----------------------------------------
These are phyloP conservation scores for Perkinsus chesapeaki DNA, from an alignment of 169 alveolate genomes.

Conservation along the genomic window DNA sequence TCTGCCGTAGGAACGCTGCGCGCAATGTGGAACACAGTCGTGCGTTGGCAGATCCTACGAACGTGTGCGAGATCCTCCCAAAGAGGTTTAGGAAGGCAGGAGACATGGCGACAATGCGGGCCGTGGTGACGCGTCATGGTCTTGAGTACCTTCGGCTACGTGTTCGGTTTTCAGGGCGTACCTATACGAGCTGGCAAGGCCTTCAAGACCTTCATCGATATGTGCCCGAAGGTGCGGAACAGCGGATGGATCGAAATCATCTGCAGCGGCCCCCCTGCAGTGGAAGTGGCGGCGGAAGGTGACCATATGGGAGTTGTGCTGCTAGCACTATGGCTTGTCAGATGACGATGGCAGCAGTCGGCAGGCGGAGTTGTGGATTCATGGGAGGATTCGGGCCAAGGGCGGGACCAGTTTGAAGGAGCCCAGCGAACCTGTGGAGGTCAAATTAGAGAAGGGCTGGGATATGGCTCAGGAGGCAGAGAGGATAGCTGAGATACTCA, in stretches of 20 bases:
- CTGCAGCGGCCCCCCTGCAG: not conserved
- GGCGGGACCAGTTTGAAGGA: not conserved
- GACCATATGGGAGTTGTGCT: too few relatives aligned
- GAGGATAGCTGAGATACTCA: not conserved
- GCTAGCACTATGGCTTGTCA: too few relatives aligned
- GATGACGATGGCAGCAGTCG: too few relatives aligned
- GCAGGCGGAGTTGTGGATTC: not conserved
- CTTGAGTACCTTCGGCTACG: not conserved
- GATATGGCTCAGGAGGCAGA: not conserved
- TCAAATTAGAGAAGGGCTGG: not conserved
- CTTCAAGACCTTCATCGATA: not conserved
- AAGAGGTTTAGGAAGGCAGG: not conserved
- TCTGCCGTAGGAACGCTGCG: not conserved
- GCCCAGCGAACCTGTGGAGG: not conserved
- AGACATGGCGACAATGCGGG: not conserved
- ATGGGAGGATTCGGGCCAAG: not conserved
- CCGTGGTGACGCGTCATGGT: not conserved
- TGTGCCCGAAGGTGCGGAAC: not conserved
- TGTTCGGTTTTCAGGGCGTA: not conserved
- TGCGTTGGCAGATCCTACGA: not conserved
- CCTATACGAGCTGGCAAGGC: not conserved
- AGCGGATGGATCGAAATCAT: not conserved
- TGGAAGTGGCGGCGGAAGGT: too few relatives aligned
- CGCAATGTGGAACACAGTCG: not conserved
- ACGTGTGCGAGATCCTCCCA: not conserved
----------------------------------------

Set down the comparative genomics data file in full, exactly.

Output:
These are phyloP conservation scores for Perkinsus chesapeaki DNA, from an alignment of 169 alveolate genomes.

Conservation along the genomic window DNA sequence TCTGCCGTAGGAACGCTGCGCGCAATGTGGAACACAGTCGTGCGTTGGCAGATCCTACGAACGTGTGCGAGATCCTCCCAAAGAGGTTTAGGAAGGCAGGAGACATGGCGACAATGCGGGCCGTGGTGACGCGTCATGGTCTTGAGTACCTTCGGCTACGTGTTCGGTTTTCAGGGCGTACCTATACGAGCTGGCAAGGCCTTCAAGACCTTCATCGATATGTGCCCGAAGGTGCGGAACAGCGGATGGATCGAAATCATCTGCAGCGGCCCCCCTGCAGTGGAAGTGGCGGCGGAAGGTGACCATATGGGAGTTGTGCTGCTAGCACTATGGCTTGTCAGATGACGATGGCAGCAGTCGGCAGGCGGAGTTGTGGATTCATGGGAGGATTCGGGCCAAGGGCGGGACCAGTTTGAAGGAGCCCAGCGAACCTGTGGAGGTCAAATTAGAGAAGGGCTGGGATATGGCTCAGGAGGCAGAGAGGATAGCTGAGATACTCA, in stretches of 20 bases:
- CTGCAGCGGCCCCCCTGCAG: not conserved
- GGCGGGACCAGTTTGAAGGA: not conserved
- GACCATATGGGAGTTGTGCT: too few relatives aligned
- GAGGATAGCTGAGATACTCA: not conserved
- GCTAGCACTATGGCTTGTCA: too few relatives aligned
- GATGACGATGGCAGCAGTCG: too few relatives aligned
- GCAGGCGGAGTTGTGGATTC: not conserved
- CTTGAGTACCTTCGGCTACG: not conserved
- GATATGGCTCAGGAGGCAGA: not conserved
- TCAAATTAGAGAAGGGCTGG: not conserved
- CTTCAAGACCTTCATCGATA: not conserved
- AAGAGGTTTAGGAAGGCAGG: not conserved
- TCTGCCGTAGGAACGCTGCG: not conserved
- GCCCAGCGAACCTGTGGAGG: not conserved
- AGACATGGCGACAATGCGGG: not conserved
- ATGGGAGGATTCGGGCCAAG: not conserved
- CCGTGGTGACGCGTCATGGT: not conserved
- TGTGCCCGAAGGTGCGGAAC: not conserved
- TGTTCGGTTTTCAGGGCGTA: not conserved
- TGCGTTGGCAGATCCTACGA: not conserved
- CCTATACGAGCTGGCAAGGC: not conserved
- AGCGGATGGATCGAAATCAT: not conserved
- TGGAAGTGGCGGCGGAAGGT: too few relatives aligned
- CGCAATGTGGAACACAGTCG: not conserved
- ACGTGTGCGAGATCCTCCCA: not conserved